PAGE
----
Nursing staff are highly likely to get injured on the job—and back injuries from moving and lifting patients are the primary cause. A series on NPR, Injured Nurses, explores this situation in more depth. At Biggam, Fox & Skinner, we see many of the people behind the statistics–like our client V.B., a certified wound care nurse who worked at a hospital in southwestern Vermont (see “A Nurse’s Story” below).
According to the Bureau of Labor Statistics, nursing employees suffered more than 38,000 back injuries and other musculoskeletal disorders that caused them to miss work in 2013. At the top of the list for musculoskeletal injuries were nursing assistants, with registered nurses ranked fifth—both ahead of firefighters, construction workers, and manufacturing workers. As part of their jobs, nursing staff regularly lift heavier loads than many industrial workers. Not all hospitals invest in patient-lifting equipment, and in those that do it’s not always readily available 24/7.
Attorney Kelly Massicotte notes that injured nurses may often overlook work restrictions out of a desire to help their patients. “This isn’t surprising,” says Kelly, “because most nurses care deeply about their patients and go out of their way to help them. When a patient falls or needs to get to a bathroom, there’s often no time to wait for the hospital’s lift team to arrive. Nurses automatically step in to help, often at considerable risk of injury to themselves.”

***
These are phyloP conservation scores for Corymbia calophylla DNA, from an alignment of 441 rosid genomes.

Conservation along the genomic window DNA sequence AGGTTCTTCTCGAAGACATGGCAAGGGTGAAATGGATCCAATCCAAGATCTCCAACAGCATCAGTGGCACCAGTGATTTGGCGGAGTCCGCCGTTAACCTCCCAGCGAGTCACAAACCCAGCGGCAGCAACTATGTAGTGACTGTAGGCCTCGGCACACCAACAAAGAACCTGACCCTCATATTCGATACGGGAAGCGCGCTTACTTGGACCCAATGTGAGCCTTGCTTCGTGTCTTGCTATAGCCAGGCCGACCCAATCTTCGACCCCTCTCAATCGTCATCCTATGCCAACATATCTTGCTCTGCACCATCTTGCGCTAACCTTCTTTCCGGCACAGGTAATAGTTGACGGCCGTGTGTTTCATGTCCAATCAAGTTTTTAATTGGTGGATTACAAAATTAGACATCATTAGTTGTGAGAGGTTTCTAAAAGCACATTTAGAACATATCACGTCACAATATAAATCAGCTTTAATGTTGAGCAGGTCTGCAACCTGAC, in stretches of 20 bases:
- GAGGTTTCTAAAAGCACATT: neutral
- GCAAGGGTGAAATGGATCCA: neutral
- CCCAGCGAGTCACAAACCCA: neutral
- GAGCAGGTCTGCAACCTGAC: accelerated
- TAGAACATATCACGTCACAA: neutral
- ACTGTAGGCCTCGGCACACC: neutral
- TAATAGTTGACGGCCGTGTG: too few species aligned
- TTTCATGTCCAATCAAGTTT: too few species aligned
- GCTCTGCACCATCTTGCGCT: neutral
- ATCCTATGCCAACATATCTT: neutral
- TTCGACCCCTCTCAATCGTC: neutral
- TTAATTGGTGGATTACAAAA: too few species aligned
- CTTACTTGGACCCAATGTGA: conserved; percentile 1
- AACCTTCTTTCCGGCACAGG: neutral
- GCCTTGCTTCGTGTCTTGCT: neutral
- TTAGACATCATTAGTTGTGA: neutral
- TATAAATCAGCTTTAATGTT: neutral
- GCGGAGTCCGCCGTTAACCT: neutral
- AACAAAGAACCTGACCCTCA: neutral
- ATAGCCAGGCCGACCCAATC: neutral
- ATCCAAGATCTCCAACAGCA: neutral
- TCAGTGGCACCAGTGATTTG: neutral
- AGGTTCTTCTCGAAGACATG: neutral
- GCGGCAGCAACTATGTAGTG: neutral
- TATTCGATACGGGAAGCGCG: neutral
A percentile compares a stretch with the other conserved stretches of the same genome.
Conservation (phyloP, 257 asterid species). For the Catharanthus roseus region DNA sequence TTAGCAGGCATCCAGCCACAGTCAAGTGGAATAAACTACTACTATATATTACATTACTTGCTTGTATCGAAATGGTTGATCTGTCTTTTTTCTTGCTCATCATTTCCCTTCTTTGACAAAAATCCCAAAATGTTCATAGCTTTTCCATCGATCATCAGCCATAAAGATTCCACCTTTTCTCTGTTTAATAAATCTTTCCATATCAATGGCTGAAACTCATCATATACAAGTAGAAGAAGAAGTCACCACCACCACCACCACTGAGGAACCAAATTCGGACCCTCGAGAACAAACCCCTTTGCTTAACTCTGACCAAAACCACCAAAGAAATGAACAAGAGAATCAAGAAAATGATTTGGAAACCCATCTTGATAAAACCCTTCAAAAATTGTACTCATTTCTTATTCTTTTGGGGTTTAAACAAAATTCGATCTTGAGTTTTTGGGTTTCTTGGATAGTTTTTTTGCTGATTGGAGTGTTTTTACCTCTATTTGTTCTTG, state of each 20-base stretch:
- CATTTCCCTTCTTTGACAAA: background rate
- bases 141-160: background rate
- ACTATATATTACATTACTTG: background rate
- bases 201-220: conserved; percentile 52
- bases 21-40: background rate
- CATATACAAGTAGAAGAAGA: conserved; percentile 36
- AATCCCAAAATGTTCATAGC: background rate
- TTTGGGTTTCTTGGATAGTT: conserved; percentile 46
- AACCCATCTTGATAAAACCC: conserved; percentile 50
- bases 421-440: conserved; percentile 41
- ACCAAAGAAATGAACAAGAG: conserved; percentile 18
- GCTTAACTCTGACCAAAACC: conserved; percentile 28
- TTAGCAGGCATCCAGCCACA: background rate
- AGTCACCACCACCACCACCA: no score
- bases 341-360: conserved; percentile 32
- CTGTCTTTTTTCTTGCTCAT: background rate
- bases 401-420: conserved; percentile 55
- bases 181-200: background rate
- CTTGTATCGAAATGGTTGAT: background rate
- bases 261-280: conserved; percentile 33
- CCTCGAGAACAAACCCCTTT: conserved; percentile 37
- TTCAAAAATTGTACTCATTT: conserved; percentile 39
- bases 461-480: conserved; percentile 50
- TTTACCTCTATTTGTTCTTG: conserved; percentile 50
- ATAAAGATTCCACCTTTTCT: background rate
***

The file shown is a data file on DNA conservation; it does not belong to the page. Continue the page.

A Nurse’s Story
At Biggam, Fox & Skinner, we see many of the people behind these statistics. For example, our client, V.B., a certified wound care nurse, began having lower back pain in 2011 after taking care of an overweight patient for three months at a hospital in southwestern Vermont. She often had to hold up the patient’s leg by herself while tending his wound, and by doing this repeatedly she began feeling discomfort in her back. Treatment would sometimes take up to an hour and a half. V.B. would schedule him at the end of the day so she could go home immediately afterwards to heat her back. After many examinations, tests, and unsuccessful treatment with massages and pain relievers, her doctor recommended lumbar fusion surgery. However, despite having no history of back problems and never seeking medical treatment for her back before, her hospital’s workers’ compensation insurer claimed she had a degenerative condition because she couldn’t point to a specific work-related incident that caused the injury. They refused to pay for her surgery, and V.B. contacted attorney Heidi Groff at Biggam, Fox & Skinner. Heidi filed an appeal of the denial of V.B.’s claim with the Department of Labor to require the hospital through its insurer to pay for the surgery and all other related benefits. Heidi provided evidence that VB’s injury was work-related and was caused by gradual onset as a result of repeatedly lifting and holding her patient’s limb over three months. Ultimately, the claim denial was reversed and V.B.’s surgery was fully paid for. In addition, V.B. made a good recovery of money and was able to return to work as a nurse.
Edward Shattuck, St. Johnsbury, VT
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